What should an organization do with its low performers?
Managing poor performers out the door
Mar 31, 2014
By Brian Kreissl
Several management philosophies, including the high performance culture and its close cousin “topgrading,” require organizations to exit low performers from the organization. Topgrading, which divides the workforce into so-called “A” players, “B” players and “C” players, requires companies to develop specific talent management strategies to deal with those three categories of employees.
Some organizations set annual targets for termination of poor performers. According to these types of “forced ranking” (or “rank and yank”) methodologies, up to five per cent of an organization’s workforce may be targeted for termination in any one year for this reason.
Nevertheless, there is evidence that forced ranking programs are losing their popularity as organizations increasingly understand talent is difficult to replace and that in some situations it can take years to train and develop a new employee to become even as efficient as a mediocre employee with significant organizational experience.
Forced ranking is also perceived to be unfair and can result in fear, backstabbing, poor morale and even human rights complaints. These programs are also generally expensive and difficult to implement in a Canadian context because notice or pay in lieu of notice is generally required when terminating an employee in Canada other than for just cause – which is notoriously difficult to prove based on poor performance alone.
Leaving the organization voluntarily
However, regardless of which talent management methodologies are used by a particular organization, it is actually much easier (and usually cheaper) to have low performing employees leave the organization voluntarily than through involuntary termination. While low performers will often see the writing on the wall and leave the organization on their own, they sometimes need a “gentle push” before they do decide to leave voluntarily.
Nevertheless, this tactic needs to be used sparingly and very carefully, since there is a fine line between “strong management” on one hand and bullying and harassment on the other.
It is also important to understand the primary goal should always be to attempt to improve an employee’s performance and salvage the employment relationship rather than simply going through the motions and assuming termination of employment is merely a foregone conclusion. Performance management should never be a formality simply to justify termination.
However, sometimes an employee will take the hint that the job or the organization might not be for them and it is simply time to move on.
Suggestions for employers
The following are some suggestions on how employers can help to improve performance or, depending on how the individual responds to the performance management, to actively manage a low performing employee out of the organization:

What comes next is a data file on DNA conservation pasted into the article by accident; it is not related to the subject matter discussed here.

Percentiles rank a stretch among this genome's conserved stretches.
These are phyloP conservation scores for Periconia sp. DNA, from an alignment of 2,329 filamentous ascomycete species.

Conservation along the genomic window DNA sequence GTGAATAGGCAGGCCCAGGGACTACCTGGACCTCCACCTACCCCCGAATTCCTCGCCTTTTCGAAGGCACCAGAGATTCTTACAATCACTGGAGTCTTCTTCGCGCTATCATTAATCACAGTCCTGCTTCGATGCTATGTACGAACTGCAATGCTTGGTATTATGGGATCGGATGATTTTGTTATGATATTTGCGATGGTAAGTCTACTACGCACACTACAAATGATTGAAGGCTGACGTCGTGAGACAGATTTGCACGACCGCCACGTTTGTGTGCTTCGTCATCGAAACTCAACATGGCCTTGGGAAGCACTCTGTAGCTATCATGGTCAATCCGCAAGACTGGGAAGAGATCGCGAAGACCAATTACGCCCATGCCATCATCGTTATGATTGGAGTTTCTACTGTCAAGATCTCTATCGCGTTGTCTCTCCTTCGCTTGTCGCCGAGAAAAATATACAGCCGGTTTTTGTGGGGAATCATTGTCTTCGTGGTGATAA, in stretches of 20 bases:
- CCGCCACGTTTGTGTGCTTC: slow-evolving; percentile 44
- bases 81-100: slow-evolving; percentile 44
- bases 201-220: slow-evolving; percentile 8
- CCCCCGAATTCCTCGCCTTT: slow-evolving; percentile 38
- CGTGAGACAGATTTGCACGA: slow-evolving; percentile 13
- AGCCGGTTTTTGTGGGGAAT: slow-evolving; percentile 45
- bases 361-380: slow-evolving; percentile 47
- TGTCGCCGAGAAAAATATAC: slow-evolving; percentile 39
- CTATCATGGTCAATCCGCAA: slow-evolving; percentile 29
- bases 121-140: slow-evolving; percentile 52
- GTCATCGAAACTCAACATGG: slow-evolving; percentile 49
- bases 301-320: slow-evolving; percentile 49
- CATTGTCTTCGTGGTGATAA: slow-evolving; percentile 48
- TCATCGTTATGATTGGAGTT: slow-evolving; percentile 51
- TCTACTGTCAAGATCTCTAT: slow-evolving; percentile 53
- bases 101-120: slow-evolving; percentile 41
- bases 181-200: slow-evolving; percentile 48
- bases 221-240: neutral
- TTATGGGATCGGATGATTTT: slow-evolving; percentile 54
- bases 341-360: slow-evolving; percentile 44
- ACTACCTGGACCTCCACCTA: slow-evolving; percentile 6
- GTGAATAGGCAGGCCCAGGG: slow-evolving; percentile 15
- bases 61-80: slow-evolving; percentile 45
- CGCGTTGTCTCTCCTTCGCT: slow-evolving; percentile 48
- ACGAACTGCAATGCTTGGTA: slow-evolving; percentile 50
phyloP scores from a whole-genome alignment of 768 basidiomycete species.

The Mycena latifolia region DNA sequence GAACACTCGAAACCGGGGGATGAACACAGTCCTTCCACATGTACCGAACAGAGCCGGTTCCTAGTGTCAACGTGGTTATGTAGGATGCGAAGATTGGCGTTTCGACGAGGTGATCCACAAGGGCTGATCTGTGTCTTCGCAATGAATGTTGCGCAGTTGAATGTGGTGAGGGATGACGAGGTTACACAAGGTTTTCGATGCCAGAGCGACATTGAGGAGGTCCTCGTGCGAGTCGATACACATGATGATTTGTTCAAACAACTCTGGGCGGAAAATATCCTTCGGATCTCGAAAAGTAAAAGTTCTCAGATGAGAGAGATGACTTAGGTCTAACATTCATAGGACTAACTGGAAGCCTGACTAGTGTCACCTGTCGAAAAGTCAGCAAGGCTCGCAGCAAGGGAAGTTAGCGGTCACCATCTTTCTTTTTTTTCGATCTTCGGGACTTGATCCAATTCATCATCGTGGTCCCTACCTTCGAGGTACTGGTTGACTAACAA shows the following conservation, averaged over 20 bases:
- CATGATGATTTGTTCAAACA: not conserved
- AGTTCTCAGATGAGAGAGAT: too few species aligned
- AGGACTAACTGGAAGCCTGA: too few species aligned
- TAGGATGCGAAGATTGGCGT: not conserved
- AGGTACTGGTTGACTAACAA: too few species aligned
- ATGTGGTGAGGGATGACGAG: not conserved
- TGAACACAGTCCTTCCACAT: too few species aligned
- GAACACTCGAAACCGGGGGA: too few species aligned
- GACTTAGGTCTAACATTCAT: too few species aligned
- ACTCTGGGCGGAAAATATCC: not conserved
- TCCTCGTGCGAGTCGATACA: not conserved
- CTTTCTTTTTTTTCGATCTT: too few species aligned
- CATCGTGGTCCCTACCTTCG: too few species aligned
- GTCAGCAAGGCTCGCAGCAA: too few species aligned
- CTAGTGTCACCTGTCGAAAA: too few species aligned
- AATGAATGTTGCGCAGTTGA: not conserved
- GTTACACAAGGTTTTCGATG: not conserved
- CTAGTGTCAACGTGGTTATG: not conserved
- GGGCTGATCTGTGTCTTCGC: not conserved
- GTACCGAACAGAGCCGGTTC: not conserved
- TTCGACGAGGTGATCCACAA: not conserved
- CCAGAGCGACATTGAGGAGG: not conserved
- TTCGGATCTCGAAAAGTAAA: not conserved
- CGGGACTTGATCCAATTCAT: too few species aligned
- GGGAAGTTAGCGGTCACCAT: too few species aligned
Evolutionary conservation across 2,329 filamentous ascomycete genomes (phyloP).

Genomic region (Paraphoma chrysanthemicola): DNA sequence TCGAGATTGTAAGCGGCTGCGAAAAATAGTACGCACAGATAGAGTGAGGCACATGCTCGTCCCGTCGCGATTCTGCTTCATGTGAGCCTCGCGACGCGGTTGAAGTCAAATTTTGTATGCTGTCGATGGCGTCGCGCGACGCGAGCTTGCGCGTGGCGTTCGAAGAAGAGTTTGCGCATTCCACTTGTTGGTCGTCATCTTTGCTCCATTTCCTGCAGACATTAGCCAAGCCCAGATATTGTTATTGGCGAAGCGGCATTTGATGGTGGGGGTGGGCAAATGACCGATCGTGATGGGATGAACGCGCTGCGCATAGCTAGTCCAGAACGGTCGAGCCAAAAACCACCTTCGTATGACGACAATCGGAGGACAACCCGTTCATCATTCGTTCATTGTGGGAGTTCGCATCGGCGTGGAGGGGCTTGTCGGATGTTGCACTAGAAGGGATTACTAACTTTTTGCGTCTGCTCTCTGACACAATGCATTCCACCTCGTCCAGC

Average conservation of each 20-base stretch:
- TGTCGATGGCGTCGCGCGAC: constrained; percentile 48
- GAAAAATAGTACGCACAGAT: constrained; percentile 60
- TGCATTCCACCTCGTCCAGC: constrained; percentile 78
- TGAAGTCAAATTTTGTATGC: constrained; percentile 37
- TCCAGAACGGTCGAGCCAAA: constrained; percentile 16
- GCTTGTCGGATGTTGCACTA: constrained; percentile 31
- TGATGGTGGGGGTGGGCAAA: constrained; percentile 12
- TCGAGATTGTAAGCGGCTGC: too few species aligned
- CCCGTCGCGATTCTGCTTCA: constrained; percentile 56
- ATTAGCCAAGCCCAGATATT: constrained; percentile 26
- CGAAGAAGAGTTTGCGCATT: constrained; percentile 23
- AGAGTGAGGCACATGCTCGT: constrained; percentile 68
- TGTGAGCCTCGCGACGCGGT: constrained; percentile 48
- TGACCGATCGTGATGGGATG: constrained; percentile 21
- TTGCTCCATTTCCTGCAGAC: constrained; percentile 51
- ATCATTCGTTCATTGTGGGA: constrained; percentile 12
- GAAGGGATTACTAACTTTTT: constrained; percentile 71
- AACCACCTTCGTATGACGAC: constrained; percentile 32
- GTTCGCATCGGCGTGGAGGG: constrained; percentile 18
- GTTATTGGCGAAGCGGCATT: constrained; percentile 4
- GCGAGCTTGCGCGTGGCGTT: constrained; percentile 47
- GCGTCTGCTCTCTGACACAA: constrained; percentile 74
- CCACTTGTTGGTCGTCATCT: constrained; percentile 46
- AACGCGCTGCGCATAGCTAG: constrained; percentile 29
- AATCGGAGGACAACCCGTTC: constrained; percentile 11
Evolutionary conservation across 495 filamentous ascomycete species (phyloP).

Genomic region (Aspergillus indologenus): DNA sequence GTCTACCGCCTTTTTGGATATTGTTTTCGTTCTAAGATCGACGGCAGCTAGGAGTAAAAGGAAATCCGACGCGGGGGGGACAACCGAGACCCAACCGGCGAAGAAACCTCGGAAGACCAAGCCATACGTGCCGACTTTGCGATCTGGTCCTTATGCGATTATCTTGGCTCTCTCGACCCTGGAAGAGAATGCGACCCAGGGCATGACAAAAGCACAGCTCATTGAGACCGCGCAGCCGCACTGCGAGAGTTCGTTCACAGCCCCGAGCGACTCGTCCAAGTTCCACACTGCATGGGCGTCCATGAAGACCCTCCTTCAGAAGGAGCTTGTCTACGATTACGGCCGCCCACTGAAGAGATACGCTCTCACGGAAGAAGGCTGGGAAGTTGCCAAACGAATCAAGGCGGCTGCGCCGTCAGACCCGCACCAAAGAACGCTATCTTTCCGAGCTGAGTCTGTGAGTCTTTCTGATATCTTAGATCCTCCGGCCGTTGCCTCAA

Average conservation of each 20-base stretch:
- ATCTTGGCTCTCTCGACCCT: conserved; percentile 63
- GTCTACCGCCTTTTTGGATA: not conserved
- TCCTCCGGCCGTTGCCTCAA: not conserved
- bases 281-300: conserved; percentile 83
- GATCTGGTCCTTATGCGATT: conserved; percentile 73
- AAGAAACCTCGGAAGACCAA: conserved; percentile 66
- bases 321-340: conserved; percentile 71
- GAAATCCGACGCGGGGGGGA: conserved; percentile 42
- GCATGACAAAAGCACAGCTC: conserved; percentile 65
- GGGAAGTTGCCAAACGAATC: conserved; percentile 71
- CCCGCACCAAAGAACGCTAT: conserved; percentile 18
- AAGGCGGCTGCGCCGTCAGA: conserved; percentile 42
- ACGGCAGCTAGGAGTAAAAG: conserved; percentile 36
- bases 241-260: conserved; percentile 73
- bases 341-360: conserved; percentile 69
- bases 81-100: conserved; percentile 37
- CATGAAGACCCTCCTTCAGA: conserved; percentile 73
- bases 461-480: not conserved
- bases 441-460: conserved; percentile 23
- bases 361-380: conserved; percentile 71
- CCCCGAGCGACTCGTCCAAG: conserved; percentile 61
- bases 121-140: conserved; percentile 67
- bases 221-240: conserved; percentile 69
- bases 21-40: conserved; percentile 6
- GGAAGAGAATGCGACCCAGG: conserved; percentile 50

• Try to diagnose the reasons for poor performance. Does it relate to lack of “skill” or lack of “will,” or is it based on organizational factors beyond the employee’s control? Is the employee out of his or her depth? Would redeployment make more sense?
• Ensure there are no reasons for poor performance that could potentially relate to protected grounds under human rights legislation (especially age or disability). If there are, consider what accommodations the employee may require.
• Ensure that the manager is being fair, objective and not unduly harsh in his or her assessment of the employee’s performance. Are the employee’s goals and accountabilities fair and clearly defined?
• Ensure the individual’s manager provides regular, timely and fair performance feedback and is conducting proper annual performance reviews with the employee.
• Establish and communicate clear and objective standards of performance to the employee. Ensure the manager is providing adequate context and is explaining clearly what her expectations are.
• Explain to the individual why her performance is considered inadequate using specific examples. Ensure conversations are properly documented and evidence is preserved (where applicable).
• Determine if the individual requires any additional coaching or training. Provide career counseling where there is a possibility that the employee might not be a fit for the organization or the job in question.
• Consider putting the employee on a formal performance improvement plan (PIP) with clearly defined expectations and timelines with respect to performance improvement.
• Do not be afraid to give the employee an unsatisfactory performance rating (where justified) or to withhold salary increases or bonuses that are contingent on satisfactory performance.
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Brian Kreissl is the product development manager for Thomson Reuters Legal Canada's human resources, OH&S, payroll and records retention products and solutions.